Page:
Barrier freedom is achieved by compliance with these standards (valid HTML/XHTML) and by the complete separation of content (text, images, etc.) from layout by the use of cascading style sheets (CSS). This statement applies 100% to the front end at the moment. The administration area is also scheduled to become completely barrier free in later versions. Currently it can be used by at least a person without vision.
Support for search-engine friendly URLs has been removed from the Joomla! core and swapped into a plug-in. This makes it possible to add functionality with third-party components, which was very difficult before.
Since 2005 Google has been supporting talented students and their ideas in its Summer of Code Project (http://code.google.com/soc/2007/) with certain open-source projects to the tune of $ 4,500 each. Instead of taking whatever summer job is available to earn money, they can work on their hobby for the collective good and of course also to the benefit of Google. Every year the Summer of Code brings stunning amounts of PR, good ideas, and good programmers to Google. The open-source projects also benefit from the strategy of attracting new talent and of course from the results of the projects. In each case one member of the respective project community becomes mentor to one student.
The results of these projects will be and have been gradually integrated into Joomla!. Last year as well (2007), there were students programming for Joomla! and being paid by Google.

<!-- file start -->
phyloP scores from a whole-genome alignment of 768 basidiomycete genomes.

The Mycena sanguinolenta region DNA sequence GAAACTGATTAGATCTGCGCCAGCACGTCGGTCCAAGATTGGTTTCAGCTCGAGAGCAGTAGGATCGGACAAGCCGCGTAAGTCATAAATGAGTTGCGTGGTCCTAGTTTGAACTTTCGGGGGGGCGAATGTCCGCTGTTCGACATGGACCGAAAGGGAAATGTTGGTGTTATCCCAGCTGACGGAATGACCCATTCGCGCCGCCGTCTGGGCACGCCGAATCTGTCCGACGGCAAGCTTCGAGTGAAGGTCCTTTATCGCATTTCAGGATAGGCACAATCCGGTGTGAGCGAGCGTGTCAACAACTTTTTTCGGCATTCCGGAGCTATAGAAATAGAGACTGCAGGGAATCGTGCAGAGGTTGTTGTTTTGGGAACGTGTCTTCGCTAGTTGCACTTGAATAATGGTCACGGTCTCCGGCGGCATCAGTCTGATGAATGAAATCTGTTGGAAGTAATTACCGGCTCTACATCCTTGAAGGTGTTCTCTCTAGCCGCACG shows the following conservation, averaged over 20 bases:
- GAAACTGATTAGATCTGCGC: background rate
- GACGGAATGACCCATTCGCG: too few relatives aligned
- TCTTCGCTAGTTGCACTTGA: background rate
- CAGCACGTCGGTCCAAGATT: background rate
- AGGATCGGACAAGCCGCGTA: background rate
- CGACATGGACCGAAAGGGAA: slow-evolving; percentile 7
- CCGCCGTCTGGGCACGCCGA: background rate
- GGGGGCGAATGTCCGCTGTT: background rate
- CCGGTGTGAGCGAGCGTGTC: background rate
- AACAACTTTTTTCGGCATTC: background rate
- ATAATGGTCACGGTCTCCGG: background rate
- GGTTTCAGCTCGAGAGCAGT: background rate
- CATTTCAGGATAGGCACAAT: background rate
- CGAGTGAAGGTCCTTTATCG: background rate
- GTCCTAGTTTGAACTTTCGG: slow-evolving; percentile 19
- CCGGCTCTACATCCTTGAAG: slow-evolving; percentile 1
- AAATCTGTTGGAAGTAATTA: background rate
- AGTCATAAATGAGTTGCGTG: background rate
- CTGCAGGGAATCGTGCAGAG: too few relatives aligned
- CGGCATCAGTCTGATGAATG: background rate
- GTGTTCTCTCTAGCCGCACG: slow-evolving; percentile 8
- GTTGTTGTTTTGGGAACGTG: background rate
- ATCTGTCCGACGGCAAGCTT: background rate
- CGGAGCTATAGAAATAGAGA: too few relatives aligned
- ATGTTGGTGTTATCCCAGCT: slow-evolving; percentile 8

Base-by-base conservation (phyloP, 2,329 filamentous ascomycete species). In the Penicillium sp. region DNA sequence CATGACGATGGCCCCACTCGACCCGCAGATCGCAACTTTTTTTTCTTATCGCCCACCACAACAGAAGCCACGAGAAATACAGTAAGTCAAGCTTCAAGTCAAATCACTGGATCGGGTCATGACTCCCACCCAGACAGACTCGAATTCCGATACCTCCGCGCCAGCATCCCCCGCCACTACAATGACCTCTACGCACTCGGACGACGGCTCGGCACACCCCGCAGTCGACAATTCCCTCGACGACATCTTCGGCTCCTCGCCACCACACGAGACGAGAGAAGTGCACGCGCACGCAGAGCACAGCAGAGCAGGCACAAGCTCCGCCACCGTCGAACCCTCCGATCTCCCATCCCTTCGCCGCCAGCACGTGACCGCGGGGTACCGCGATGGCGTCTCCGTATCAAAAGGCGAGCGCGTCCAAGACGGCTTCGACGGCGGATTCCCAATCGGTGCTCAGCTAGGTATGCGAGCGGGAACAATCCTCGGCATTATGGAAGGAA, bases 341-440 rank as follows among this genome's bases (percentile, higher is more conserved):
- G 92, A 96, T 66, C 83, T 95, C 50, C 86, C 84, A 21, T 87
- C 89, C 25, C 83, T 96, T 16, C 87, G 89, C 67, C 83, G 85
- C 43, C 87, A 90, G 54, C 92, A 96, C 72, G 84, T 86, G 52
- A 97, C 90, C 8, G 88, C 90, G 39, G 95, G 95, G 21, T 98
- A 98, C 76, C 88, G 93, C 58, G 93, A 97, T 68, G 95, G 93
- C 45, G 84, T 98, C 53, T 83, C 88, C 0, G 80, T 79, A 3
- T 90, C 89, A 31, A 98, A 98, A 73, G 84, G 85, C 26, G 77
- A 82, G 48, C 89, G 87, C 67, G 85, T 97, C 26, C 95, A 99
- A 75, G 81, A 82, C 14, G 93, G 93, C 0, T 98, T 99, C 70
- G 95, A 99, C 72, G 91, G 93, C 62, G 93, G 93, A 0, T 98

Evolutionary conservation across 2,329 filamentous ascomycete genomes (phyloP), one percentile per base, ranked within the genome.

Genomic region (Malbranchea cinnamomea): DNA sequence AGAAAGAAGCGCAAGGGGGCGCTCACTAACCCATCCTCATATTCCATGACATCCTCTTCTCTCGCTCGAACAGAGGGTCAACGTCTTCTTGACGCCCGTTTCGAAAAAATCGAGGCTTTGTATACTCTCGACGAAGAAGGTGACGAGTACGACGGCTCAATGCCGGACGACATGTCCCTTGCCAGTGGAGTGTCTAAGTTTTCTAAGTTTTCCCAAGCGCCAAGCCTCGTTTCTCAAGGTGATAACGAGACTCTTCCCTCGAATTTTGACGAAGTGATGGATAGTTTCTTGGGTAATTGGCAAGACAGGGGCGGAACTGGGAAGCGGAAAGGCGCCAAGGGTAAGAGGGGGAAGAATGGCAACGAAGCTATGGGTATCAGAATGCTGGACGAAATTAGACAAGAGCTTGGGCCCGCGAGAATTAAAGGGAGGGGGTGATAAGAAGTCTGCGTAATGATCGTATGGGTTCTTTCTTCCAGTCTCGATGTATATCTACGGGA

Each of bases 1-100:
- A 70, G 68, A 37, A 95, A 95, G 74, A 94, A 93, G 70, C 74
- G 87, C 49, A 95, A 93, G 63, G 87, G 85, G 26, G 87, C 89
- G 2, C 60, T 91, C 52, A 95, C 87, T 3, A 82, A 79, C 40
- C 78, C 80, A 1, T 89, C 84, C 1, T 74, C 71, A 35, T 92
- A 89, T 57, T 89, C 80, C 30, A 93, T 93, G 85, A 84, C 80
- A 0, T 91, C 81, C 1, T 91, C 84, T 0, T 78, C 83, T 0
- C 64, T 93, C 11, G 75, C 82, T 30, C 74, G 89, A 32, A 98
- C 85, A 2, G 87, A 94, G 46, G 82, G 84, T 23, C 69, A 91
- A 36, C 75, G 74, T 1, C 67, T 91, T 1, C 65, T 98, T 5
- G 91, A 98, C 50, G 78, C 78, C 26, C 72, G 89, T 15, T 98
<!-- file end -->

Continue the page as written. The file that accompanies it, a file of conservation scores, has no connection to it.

Extending the Nested Sets Model with 'Hardlinked Nested Sets'—Enno Klasing, mentor Louis Benton Landry. (This has to do with the popular deep nesting of categories.)
Email interface for Publishing—Nur Aini Rakhmawati, mentor Mateusz Krzeszowiec. (This has to do with the creation of Joomla! content by means of sending an email.)
Semantic Web Integration—Mickael Maison, mentor Andrew Eddie. (This has to do with the integration of geographic standards such as KML and GeoRSS, in order to be able to manipulate these data in Joomla!, for example the home town of the user as a map-image.)
Eclipse Plugin for developing Joomla's Component/Module—Muhammad Fuad Dwi Rizki, mentor Laurens Vandeput. (This has to do with the creation of a Joomla! plug-in for the popular developer environment Eclipse, in order to easily create Joomla! components.)
General content recommendation component for Joomla—Faolan Cheslack-Postava, mentor Samuel Alexander Moffatt. (This has to do with automatic recommendation of content in a particular context at a particular time.)
The following is a listing of Joomla! features in point form:
Free source code
A large and eager community of users and developers
Simple workflow system
Publishing system for contents
File manager for uploading and administering files
Content summaries in RSS format
Trash can for deleted content
Multilingualism for website and administration interface
Administration interface that is separated from the website
Macro language for content (plug-ins)
Caching mechanism to secure fast page creation with popular sites
Simple installation of additional extensions
Powerful template system (HTML, CSS, PHP)
Hierarchical user groups
Simple visitor statistics
WYSIWYG editor for content
Rating system for content
There are numerous free and commercial extensions at http://extensions.joomla.org/, for instance:
Document management systems
And about 2000 more
In order to get a feeling for what Joomla! pages look like and whether "the" Joomla! page even exists, have a look at a few:
Last but not least the Stuttgart SP Veículos Ltd from São Paulo. This company has taken part in the entire history of development from Mambo to Joomla! and has now upgraded to Joomla! 1.5.
You can find a listing of Joomla! websites in the Site Showcase of the forum at: